Page 53 - Jewish Book Annual Volume 1

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on the
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th anniversary of his birth, and the
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th of his death
Elbert A. Trommer
Morris Rosenfeld was born in the small Polish town of Boksha,
near Suwalki, in December,
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• At the age of twenty he came
to Amsterdam; next he moved to London, where he found em-
ployment in the sweatshops and, in the early nineties, he settled
in New York.
He began composing his songs of Labor in
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. In
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when Rosenfeld’s collected poems were published in
Das Lieder
(The Book of Songs), his work attracted the attention of
Leo Wiener, Professor of Slavonic Literature at Harvard. Wiener
published a prose version of the poems in English, accompanied
by a transliteration in German characters, under the title o^
Songs from the Ghet to.
This established Rosenfeld’s reputation
practically overnight, his poems were translated into a number
of languages, in this country as well as in Europe, and the singer
was universally proclaimed the Bard and Poet Laureate of Labor.
He was very prolific—his collected works alone, poetry and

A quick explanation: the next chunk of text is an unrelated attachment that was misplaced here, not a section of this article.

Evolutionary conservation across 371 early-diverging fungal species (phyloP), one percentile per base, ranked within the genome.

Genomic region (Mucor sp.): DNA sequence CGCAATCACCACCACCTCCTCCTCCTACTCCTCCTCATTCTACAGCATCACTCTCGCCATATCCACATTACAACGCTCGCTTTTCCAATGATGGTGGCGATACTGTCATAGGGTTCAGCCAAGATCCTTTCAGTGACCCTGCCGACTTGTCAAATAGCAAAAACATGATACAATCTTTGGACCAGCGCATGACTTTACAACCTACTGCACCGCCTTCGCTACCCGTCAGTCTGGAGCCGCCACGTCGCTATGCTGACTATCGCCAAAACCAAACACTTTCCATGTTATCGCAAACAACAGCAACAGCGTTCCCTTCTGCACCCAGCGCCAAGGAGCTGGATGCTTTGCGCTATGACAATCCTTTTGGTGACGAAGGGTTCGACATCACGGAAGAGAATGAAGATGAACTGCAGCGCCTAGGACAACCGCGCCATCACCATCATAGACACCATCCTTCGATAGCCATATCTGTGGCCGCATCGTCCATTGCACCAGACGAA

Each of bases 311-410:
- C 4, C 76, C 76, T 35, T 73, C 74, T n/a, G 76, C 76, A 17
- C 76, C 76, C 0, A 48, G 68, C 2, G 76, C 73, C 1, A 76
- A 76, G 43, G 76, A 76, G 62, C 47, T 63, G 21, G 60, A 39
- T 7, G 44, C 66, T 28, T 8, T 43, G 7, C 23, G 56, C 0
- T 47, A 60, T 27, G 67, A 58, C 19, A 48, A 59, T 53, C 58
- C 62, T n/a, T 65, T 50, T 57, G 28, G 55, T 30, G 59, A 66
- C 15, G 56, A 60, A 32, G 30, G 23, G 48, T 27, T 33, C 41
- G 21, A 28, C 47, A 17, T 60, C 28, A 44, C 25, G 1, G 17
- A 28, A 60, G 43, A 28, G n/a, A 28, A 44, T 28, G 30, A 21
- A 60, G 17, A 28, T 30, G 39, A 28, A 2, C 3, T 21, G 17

prose, number over a dozen volumes. His literary heritage, most
of it published in the Yiddish periodical press, contains enough
material for at least as many more books, at least two of which
would be filled with his original poems in English.
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, the death of his only son nearly brought about his
own end, and physicians ordered him to the spas of Europe.
The journey became a veritable triumphal procession for the
poet. He was received by enthusiastic admirers wherever he went,
and recited his verses before the most select society in European
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he severed his connections with the
Jewish Dai ly
the Yiddish Labor newspaper, and became a contribu-
tor to the conservative
Jewish Dai ly News (Yiddishes Tageblat t)
which affiliation continued to the last day of his life.
His fiftieth, as well as sixtieth anniversary was widely cele-
brated in Jewish and non-Jewish literary circles.
He died in June,
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